"I wish I could have pumpkin spice all year long," I thought one evening in front of the dry, non-dairy creamer at the supermarket. "If I buy a few of these, I can probably make them last several months at work. Win!"
I proudly pulled out my creamer the next day and sipped my clever coffee hack, looking forward to the months to come.
You probably can guess the end of this sorry. Just like Christmas carols, the Filet-O-Fish, and extended stays with family over the holidays, in order to appreciate a good thing, it's generally best for everyone if enjoyed in moderation.
"What in the world does your PSL obsession have to do with teaching?"
Fair question. Have you ever found yourself falling in love with a tech tool, website, or teaching strategy and wanting to use it ALL THE TIME? Kahoot! Quizizz. Quizlet. Thatquiz. KnowledgeHook. And that's just a list of formative assessment tools. I'm sure I could poll the internet and find websites from every content area, as well.
I've found that the magic bullet website/tool/strategy that is going to get 100% of your students engaged all the time only works for a period of time. A particular trait of the gifted students in my classroom is craving novelty. If they expect what's coming, be ready to be looking at kids tuning you out working on something else next time you look up.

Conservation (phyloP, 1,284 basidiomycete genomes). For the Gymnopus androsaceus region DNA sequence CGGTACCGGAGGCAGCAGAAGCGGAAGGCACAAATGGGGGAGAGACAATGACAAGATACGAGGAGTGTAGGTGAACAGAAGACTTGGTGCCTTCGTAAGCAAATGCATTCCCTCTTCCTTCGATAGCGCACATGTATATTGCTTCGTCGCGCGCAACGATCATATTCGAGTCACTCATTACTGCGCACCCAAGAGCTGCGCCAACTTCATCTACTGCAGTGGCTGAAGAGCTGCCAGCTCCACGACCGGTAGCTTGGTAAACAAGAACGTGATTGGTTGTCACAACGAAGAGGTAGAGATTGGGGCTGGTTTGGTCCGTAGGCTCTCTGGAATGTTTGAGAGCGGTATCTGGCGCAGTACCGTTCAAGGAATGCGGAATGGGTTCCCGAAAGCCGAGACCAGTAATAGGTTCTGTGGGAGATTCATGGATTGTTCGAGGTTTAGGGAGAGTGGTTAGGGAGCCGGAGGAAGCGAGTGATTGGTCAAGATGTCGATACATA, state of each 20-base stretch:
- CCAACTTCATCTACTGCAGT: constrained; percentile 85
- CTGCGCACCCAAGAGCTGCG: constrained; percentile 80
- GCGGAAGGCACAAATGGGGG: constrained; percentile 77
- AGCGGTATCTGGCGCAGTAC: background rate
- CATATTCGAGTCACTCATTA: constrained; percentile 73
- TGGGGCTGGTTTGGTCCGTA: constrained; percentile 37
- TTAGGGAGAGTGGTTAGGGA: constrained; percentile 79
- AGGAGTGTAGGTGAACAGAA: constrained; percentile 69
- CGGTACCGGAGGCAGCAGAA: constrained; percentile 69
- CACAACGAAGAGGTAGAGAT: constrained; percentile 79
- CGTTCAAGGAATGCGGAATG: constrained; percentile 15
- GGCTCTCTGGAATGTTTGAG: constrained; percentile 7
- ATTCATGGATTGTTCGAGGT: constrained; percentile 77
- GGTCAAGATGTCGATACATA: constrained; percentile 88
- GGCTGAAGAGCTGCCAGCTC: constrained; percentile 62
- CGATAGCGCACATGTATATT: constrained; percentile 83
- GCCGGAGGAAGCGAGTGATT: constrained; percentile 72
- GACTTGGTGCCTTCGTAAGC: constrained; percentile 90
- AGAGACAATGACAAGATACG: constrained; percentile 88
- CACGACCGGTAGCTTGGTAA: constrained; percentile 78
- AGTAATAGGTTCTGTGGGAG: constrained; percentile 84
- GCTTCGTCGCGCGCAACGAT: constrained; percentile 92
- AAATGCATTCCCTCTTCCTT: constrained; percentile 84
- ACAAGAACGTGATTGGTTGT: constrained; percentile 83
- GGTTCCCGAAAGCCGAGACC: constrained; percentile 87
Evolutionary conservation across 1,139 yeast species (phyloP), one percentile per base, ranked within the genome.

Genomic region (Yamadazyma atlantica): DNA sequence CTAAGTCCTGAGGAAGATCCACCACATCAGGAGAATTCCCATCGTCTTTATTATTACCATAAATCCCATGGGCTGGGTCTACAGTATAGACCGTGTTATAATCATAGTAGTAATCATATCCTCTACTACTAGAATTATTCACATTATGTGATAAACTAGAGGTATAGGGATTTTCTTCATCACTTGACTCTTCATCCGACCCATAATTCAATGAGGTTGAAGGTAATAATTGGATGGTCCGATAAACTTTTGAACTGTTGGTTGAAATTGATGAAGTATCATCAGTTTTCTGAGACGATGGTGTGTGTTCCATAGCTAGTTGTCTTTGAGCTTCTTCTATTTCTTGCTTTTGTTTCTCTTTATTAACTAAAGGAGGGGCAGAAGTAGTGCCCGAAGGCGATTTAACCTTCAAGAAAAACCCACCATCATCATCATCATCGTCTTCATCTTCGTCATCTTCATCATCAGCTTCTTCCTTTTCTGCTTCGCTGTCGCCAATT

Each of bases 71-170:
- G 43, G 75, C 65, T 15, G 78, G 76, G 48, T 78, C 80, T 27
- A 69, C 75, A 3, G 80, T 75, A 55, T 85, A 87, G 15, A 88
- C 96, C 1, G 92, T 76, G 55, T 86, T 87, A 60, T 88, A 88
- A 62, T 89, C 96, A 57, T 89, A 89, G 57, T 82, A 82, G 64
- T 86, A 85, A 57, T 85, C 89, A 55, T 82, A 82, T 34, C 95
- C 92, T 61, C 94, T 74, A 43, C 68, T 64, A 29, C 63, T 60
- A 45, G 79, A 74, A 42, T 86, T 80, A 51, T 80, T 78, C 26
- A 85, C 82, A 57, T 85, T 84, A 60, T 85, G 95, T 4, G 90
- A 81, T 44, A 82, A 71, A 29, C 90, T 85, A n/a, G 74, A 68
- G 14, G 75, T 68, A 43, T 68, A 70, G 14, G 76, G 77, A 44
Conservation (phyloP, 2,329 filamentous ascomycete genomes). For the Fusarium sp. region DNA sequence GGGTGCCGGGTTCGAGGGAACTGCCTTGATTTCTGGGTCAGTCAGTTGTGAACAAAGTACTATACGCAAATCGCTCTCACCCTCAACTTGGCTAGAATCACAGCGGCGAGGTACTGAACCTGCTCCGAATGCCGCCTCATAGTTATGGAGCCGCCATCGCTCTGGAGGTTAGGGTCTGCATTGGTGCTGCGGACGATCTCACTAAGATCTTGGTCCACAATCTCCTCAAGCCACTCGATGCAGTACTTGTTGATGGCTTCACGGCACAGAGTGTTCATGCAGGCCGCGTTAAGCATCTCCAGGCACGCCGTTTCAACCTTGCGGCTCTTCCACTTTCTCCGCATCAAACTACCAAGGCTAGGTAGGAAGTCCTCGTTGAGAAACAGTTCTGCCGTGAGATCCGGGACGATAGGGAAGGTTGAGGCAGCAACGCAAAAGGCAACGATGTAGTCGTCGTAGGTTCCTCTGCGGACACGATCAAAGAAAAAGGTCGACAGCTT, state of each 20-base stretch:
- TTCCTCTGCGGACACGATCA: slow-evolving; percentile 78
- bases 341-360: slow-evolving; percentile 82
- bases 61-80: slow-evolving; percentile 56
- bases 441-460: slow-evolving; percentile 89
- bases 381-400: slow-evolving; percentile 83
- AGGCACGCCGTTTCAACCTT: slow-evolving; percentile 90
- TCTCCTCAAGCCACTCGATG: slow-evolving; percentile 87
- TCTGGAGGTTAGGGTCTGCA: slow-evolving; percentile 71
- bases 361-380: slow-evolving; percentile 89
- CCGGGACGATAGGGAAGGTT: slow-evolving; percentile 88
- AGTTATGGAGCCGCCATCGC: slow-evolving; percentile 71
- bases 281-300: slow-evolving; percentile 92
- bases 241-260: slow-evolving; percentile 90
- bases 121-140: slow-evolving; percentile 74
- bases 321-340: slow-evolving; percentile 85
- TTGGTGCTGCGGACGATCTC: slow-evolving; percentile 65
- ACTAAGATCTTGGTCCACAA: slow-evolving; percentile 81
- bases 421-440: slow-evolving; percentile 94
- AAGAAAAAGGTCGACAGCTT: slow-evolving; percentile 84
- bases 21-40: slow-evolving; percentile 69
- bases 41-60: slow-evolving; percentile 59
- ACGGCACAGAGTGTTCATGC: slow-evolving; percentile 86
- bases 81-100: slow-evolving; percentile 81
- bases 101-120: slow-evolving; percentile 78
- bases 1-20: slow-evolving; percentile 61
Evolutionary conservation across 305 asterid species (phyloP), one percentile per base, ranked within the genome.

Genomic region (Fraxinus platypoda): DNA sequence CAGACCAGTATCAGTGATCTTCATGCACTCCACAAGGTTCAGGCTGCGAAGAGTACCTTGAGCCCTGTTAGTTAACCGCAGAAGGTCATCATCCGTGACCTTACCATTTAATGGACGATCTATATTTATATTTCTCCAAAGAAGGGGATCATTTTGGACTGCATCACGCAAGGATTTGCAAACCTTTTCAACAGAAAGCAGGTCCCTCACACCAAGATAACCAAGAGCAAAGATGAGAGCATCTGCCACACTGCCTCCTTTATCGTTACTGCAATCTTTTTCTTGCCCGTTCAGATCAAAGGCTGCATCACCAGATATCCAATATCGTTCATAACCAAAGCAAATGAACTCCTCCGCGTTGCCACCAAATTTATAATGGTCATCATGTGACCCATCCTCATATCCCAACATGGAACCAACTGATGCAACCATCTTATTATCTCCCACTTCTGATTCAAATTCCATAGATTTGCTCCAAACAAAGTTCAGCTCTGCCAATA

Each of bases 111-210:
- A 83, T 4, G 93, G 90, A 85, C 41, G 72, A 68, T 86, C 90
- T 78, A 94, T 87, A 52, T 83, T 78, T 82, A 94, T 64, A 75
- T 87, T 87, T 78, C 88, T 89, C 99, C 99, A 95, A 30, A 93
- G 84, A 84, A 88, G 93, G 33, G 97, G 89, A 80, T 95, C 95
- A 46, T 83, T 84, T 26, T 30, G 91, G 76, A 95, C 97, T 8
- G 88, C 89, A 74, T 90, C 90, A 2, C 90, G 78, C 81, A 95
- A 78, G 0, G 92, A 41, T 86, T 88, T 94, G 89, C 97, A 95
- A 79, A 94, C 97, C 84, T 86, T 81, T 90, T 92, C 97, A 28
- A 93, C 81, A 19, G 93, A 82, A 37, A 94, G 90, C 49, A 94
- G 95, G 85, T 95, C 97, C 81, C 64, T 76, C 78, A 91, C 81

Comfort is often unhealthy for us, too, right? We get complacent in comfort. Most of my students are building skills. Most of my kids are connecting with me relationally. Most of my students' parents came to conferences. You name it.
So, yeah...I crushed the Pumpkin Spice Life in my cereal bowl this morning, and I'm going to definitely be pulling from my greatest hits as we head into the final stretch of the semester next week, but I'm going to remember that not everyone likes PSLs as much as I do, and I can only truly appreciate pumpkin spice if it stays in the fall where it belongs.